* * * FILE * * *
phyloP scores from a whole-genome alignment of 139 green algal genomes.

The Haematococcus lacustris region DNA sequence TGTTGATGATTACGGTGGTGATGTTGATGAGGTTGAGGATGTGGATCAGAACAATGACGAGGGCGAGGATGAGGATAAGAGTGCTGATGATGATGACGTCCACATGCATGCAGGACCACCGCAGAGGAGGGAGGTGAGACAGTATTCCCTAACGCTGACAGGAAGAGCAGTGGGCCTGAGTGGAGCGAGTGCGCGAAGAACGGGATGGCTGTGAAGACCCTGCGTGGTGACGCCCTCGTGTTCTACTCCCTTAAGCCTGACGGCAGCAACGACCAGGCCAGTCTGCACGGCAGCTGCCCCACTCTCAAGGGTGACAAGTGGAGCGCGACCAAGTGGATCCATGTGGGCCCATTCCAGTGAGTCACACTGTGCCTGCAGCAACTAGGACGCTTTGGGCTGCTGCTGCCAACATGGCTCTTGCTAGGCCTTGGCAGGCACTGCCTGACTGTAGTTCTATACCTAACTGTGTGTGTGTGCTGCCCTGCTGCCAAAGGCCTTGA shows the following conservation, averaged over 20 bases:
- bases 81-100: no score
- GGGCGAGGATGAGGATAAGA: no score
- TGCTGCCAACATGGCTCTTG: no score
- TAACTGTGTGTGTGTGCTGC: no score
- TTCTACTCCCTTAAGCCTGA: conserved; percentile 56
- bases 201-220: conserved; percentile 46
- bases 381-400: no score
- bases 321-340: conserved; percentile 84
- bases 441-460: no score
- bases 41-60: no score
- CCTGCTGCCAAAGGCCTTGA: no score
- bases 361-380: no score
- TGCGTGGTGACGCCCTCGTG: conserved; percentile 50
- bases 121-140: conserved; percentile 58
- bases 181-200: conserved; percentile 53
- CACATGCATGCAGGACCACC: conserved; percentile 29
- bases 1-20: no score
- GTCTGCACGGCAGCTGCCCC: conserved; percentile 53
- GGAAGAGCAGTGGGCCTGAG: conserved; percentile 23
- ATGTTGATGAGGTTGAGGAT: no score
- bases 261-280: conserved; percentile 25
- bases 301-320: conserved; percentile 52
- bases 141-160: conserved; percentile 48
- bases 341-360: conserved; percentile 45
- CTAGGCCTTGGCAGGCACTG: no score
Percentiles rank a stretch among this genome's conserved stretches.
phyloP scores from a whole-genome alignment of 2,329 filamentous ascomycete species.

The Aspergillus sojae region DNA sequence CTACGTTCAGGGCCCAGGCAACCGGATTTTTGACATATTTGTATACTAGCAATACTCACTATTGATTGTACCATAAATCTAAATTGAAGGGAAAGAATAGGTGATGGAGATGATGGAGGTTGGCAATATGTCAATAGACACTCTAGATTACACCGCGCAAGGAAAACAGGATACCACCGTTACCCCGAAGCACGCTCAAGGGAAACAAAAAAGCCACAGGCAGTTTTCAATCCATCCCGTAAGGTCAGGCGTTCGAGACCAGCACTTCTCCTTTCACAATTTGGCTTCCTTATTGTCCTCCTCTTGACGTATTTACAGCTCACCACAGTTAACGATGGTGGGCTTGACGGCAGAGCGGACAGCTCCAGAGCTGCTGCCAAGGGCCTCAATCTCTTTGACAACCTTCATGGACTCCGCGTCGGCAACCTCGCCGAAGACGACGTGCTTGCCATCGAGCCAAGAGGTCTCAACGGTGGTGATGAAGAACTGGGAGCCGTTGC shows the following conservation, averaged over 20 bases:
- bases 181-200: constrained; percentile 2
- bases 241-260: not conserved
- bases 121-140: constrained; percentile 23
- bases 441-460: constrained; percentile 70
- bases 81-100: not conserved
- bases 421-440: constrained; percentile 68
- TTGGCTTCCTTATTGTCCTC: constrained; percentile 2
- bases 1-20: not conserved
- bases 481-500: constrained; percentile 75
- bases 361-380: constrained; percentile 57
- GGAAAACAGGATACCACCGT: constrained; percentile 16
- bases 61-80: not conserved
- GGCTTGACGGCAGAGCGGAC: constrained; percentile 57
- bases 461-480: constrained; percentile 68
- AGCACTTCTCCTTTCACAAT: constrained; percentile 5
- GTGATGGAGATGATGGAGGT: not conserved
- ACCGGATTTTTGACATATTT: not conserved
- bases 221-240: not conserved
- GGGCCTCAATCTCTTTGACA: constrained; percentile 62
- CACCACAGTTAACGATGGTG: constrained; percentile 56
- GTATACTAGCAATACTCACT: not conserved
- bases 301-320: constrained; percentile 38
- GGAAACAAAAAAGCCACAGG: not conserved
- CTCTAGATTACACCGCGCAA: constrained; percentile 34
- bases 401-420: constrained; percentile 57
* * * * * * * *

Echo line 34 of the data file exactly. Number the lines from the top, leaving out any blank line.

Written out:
- bases 441-460: constrained; percentile 70